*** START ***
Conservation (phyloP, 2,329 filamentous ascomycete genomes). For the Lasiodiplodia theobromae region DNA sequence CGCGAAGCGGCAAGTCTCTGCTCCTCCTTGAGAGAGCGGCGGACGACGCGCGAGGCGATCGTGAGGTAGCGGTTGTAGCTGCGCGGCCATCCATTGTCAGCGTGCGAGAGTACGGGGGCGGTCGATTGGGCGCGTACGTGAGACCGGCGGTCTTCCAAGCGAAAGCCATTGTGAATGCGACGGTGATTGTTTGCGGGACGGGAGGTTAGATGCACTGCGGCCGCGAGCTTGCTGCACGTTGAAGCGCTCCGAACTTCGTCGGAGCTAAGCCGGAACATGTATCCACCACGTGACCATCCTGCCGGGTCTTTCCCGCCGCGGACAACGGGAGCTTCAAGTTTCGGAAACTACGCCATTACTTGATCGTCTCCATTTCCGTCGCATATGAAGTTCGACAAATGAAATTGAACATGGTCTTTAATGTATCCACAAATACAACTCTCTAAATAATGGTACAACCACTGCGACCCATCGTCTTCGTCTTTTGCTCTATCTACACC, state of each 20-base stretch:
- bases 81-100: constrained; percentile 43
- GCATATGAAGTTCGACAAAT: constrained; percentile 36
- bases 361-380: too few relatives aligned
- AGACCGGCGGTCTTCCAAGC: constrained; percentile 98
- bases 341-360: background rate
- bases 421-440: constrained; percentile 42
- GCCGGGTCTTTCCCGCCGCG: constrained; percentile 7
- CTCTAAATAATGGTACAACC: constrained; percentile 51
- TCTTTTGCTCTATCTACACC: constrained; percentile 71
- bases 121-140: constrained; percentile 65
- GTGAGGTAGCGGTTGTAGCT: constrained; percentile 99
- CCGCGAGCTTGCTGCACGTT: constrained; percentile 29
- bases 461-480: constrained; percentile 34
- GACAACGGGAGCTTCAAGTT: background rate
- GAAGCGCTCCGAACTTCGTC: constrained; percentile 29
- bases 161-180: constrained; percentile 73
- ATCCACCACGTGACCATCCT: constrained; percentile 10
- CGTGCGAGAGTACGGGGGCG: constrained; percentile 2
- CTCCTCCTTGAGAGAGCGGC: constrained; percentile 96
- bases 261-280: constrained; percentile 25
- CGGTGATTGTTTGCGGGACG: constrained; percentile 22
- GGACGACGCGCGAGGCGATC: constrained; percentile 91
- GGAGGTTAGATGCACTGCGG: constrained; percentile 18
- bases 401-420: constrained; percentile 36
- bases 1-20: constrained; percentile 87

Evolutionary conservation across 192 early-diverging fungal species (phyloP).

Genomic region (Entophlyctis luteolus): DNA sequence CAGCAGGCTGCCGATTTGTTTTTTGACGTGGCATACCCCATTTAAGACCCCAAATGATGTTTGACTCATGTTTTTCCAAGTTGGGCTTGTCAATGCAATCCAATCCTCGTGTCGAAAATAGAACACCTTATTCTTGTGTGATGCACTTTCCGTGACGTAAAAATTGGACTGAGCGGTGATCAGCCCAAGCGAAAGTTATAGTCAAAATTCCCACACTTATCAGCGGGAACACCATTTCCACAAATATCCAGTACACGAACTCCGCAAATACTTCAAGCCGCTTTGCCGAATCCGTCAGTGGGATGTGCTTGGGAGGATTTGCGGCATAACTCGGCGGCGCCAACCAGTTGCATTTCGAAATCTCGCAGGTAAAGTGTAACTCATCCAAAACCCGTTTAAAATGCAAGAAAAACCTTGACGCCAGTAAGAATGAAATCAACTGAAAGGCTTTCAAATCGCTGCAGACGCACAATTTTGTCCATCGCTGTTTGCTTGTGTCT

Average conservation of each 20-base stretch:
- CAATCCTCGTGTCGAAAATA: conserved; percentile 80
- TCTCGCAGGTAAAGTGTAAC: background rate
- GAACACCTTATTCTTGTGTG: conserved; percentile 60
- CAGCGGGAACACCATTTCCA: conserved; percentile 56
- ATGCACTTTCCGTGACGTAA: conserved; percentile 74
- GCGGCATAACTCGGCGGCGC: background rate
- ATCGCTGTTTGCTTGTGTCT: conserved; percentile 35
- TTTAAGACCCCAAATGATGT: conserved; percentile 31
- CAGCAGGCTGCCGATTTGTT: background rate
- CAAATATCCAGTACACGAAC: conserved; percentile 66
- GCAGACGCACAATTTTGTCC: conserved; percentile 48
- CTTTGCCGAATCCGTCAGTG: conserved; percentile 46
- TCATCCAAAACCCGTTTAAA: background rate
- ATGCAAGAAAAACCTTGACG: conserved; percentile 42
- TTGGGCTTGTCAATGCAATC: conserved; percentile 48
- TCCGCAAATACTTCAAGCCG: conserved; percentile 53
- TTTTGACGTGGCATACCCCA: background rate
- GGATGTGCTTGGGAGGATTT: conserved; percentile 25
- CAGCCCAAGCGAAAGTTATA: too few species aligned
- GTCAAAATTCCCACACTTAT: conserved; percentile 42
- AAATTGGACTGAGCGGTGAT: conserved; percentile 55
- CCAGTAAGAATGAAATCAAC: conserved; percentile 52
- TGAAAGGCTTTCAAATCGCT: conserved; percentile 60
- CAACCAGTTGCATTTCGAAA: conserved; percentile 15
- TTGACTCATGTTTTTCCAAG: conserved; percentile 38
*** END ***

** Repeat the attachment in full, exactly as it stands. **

Conservation (phyloP, 2,329 filamentous ascomycete genomes). For the Lasiodiplodia theobromae region DNA sequence CGCGAAGCGGCAAGTCTCTGCTCCTCCTTGAGAGAGCGGCGGACGACGCGCGAGGCGATCGTGAGGTAGCGGTTGTAGCTGCGCGGCCATCCATTGTCAGCGTGCGAGAGTACGGGGGCGGTCGATTGGGCGCGTACGTGAGACCGGCGGTCTTCCAAGCGAAAGCCATTGTGAATGCGACGGTGATTGTTTGCGGGACGGGAGGTTAGATGCACTGCGGCCGCGAGCTTGCTGCACGTTGAAGCGCTCCGAACTTCGTCGGAGCTAAGCCGGAACATGTATCCACCACGTGACCATCCTGCCGGGTCTTTCCCGCCGCGGACAACGGGAGCTTCAAGTTTCGGAAACTACGCCATTACTTGATCGTCTCCATTTCCGTCGCATATGAAGTTCGACAAATGAAATTGAACATGGTCTTTAATGTATCCACAAATACAACTCTCTAAATAATGGTACAACCACTGCGACCCATCGTCTTCGTCTTTTGCTCTATCTACACC, state of each 20-base stretch:
- bases 81-100: constrained; percentile 43
- GCATATGAAGTTCGACAAAT: constrained; percentile 36
- bases 361-380: too few relatives aligned
- AGACCGGCGGTCTTCCAAGC: constrained; percentile 98
- bases 341-360: background rate
- bases 421-440: constrained; percentile 42
- GCCGGGTCTTTCCCGCCGCG: constrained; percentile 7
- CTCTAAATAATGGTACAACC: constrained; percentile 51
- TCTTTTGCTCTATCTACACC: constrained; percentile 71
- bases 121-140: constrained; percentile 65
- GTGAGGTAGCGGTTGTAGCT: constrained; percentile 99
- CCGCGAGCTTGCTGCACGTT: constrained; percentile 29
- bases 461-480: constrained; percentile 34
- GACAACGGGAGCTTCAAGTT: background rate
- GAAGCGCTCCGAACTTCGTC: constrained; percentile 29
- bases 161-180: constrained; percentile 73
- ATCCACCACGTGACCATCCT: constrained; percentile 10
- CGTGCGAGAGTACGGGGGCG: constrained; percentile 2
- CTCCTCCTTGAGAGAGCGGC: constrained; percentile 96
- bases 261-280: constrained; percentile 25
- CGGTGATTGTTTGCGGGACG: constrained; percentile 22
- GGACGACGCGCGAGGCGATC: constrained; percentile 91
- GGAGGTTAGATGCACTGCGG: constrained; percentile 18
- bases 401-420: constrained; percentile 36
- bases 1-20: constrained; percentile 87

Evolutionary conservation across 192 early-diverging fungal species (phyloP).

Genomic region (Entophlyctis luteolus): DNA sequence CAGCAGGCTGCCGATTTGTTTTTTGACGTGGCATACCCCATTTAAGACCCCAAATGATGTTTGACTCATGTTTTTCCAAGTTGGGCTTGTCAATGCAATCCAATCCTCGTGTCGAAAATAGAACACCTTATTCTTGTGTGATGCACTTTCCGTGACGTAAAAATTGGACTGAGCGGTGATCAGCCCAAGCGAAAGTTATAGTCAAAATTCCCACACTTATCAGCGGGAACACCATTTCCACAAATATCCAGTACACGAACTCCGCAAATACTTCAAGCCGCTTTGCCGAATCCGTCAGTGGGATGTGCTTGGGAGGATTTGCGGCATAACTCGGCGGCGCCAACCAGTTGCATTTCGAAATCTCGCAGGTAAAGTGTAACTCATCCAAAACCCGTTTAAAATGCAAGAAAAACCTTGACGCCAGTAAGAATGAAATCAACTGAAAGGCTTTCAAATCGCTGCAGACGCACAATTTTGTCCATCGCTGTTTGCTTGTGTCT

Average conservation of each 20-base stretch:
- CAATCCTCGTGTCGAAAATA: conserved; percentile 80
- TCTCGCAGGTAAAGTGTAAC: background rate
- GAACACCTTATTCTTGTGTG: conserved; percentile 60
- CAGCGGGAACACCATTTCCA: conserved; percentile 56
- ATGCACTTTCCGTGACGTAA: conserved; percentile 74
- GCGGCATAACTCGGCGGCGC: background rate
- ATCGCTGTTTGCTTGTGTCT: conserved; percentile 35
- TTTAAGACCCCAAATGATGT: conserved; percentile 31
- CAGCAGGCTGCCGATTTGTT: background rate
- CAAATATCCAGTACACGAAC: conserved; percentile 66
- GCAGACGCACAATTTTGTCC: conserved; percentile 48
- CTTTGCCGAATCCGTCAGTG: conserved; percentile 46
- TCATCCAAAACCCGTTTAAA: background rate
- ATGCAAGAAAAACCTTGACG: conserved; percentile 42
- TTGGGCTTGTCAATGCAATC: conserved; percentile 48
- TCCGCAAATACTTCAAGCCG: conserved; percentile 53
- TTTTGACGTGGCATACCCCA: background rate
- GGATGTGCTTGGGAGGATTT: conserved; percentile 25
- CAGCCCAAGCGAAAGTTATA: too few species aligned
- GTCAAAATTCCCACACTTAT: conserved; percentile 42
- AAATTGGACTGAGCGGTGAT: conserved; percentile 55
- CCAGTAAGAATGAAATCAAC: conserved; percentile 52
- TGAAAGGCTTTCAAATCGCT: conserved; percentile 60
- CAACCAGTTGCATTTCGAAA: conserved; percentile 15
- TTGACTCATGTTTTTCCAAG: conserved; percentile 38